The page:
The University of Waterloo, in partnership with Wilfrid Laurier University, will host the Canadian release of a United Nations (UN) international report on the state of the world’s water today.
The 2012 United Nations World Water Development Report, the UN’s flagship report on water, is released every three years. It gives an overall picture of the state of the world's freshwater resources and aims to provide decision-makers with the tools to implement sustainable use of our water. Representatives of the UN University's Canadian-based Institute on Water, Environment and Health, one of the report's contributors, will be at the Waterloo campus to release the document.
The World Water Day event will also feature speakers addressing what the report means for Canada, a talk about water careers, and a graduate fair featuring graduate research and scholarship awards.
The event takes place at 10:30 a.m. at Federation Hall. More details are available online.
The 38th Annual Fourth Year Undergraduate Exhibition, a long-standing tradition that celebrates the culmination of the four-year undergraduate program in Fine Arts, will be taking place tonight at the University of Waterloo Art Gallery beginning at 5:00 p.m. with an opening reception. The exhibition, entitled 00:00, "symbolizes both an ending and a beginning, a countdown that represents a moment of uncertainty but also one of infinite possibilities," reads the promotional materials. "It evokes a sense of closure after four years of creativity, collegiality and mentorship, while inviting the question: what's next?" The exhibition will represent a broad spectrum of themes, materials, and media that reflects the range and diversity of work produced by students completing the undergraduate program.
The exhibition features artwork by Rachel Abel, Afraz Arfeen, Casey Auty, Emily Biermann, Corey Blenkarn, Julie Burdett, Jennifer Collins, Kieran Darcy, Catharine Dixon, Alishia Ellis, Kevin Farrugie, Jenna Ferdinandi, Holly Forsyth, Adam Frank, Chelsea Friesen, Scott Futher, Stephen Gartshore, Valerie Heaton, Maria Holland, Michael Jeong, Ruby Kingsbury, Serena Lawrence, Joshua Levy, Jaime Liew, Kathleen Light, Nakita Martin-Rusillo, Tanya Matthews, Reed McCammon, Alicia Mizzi, Rachel Perrier, Melinda Poss, Susan Qu, Saabira Razac, Christine Royle, Constanza Salazar, Melissa Thurston, Jacqui To, Katarina Veljovic, Sarah Wang, and Marie Wong.
The undergraduate thesis exhibition runs from March 22 to April 7.
Here's the latest Nutrition Month "myth vs. truth" as provided by Health Services dietician Sandra Ace:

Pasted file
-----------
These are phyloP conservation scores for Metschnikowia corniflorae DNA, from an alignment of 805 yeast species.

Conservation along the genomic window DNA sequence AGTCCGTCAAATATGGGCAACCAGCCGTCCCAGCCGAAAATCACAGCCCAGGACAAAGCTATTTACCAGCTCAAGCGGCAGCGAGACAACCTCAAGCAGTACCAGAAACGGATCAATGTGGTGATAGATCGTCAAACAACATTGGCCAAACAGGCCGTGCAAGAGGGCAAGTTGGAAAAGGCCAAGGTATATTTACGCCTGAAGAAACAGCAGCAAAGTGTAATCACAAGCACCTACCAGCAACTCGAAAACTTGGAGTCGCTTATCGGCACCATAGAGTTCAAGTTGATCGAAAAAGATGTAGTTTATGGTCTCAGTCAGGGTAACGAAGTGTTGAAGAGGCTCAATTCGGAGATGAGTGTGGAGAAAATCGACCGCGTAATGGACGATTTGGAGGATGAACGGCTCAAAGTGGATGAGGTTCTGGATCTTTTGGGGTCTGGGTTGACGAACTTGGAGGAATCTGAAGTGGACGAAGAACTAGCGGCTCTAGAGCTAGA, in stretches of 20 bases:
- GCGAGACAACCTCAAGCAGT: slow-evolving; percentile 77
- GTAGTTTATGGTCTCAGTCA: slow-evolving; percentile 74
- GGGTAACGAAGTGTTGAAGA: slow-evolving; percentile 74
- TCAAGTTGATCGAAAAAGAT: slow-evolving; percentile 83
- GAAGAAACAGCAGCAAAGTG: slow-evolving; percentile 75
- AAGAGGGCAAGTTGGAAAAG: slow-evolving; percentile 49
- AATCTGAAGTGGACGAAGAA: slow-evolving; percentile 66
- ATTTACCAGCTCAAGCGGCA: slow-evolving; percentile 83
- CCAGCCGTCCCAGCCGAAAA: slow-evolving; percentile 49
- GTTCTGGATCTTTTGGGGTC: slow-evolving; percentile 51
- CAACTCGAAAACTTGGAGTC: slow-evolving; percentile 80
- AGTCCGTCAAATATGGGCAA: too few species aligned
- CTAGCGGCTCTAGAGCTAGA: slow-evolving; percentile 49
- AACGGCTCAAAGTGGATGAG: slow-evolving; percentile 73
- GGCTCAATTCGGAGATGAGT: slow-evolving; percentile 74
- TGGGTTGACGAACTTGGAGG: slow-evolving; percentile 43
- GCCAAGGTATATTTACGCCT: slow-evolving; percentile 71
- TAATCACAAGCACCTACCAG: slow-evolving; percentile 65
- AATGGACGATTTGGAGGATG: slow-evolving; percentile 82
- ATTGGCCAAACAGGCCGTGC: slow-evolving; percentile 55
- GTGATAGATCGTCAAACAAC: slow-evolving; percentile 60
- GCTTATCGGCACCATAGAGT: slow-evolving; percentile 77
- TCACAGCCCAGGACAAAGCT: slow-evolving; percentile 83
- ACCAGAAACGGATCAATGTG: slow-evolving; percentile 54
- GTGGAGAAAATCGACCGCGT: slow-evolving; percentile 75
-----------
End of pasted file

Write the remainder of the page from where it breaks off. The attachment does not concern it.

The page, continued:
"Myth": Frozen and canned vegetables and fruits are not as nutritious as fresh.
"Truth": Nothing beats the taste of fresh produce in season, especially when it’s locally grown. But frozen and canned produce is also a healthy choice since it’s usually picked and packed at the peak of ripeness when nutrient levels are highest. Frozen or canned produce is affordable and allows Canadians to enjoy a variety of vegetables and fruits year-round. Cooking with frozen or canned produce can save you time in the kitchen but check out the labels - the healthiest choices contain no added sugar, fat or salt.
FIRST Robotics competition begins
The 2012 FIRST Robotics Waterloo Regional competition gets underway today in the Physical Activities Complex. Waterloo will host 31 high school teams who will compete for a berth at the FIRST World Championships in St. Louis, Missouri.
Practice rounds begin today at 10:00 a.m., with opening ceremonies set for Friday, March 23, at 9:00 a.m. Seeding matches will then take place from 9:30 a.m. to 12:00 p.m. and 1:00 p.m. to 5:00 p.m. The competition continues Saturday with seeding matches from 9:30 a.m. to 11:45 a.m., and the final rounds will take place from 1:00 p.m. to 4:00 p.m. A full schedule is available online.
The FIRST (For Inspiration and Recognition of Science and Technology) Robotics Competition is a series of short games played by remote-controlled robots, designed and built within six weeks from a common set of basic parts, by a team of students and engineer-mentors.
The events are free and open to the public.
Link of the day
When and where
Engineering Shadow Days, Monday, March 19 to Friday, March 30.
Co-op Student of the Year Awards, Thursday, March 22, 11:00 a.m., TC 2218.
World Water Day Graduate Research Fair and Water Celebration, Thursday, March 22, 10:00 a.m. to 4:00 p.m., Federation Hall.
Vision 2015 Town Hall for engineering staff, Thursday, March 22, 12:00 p.m., EIT 3142.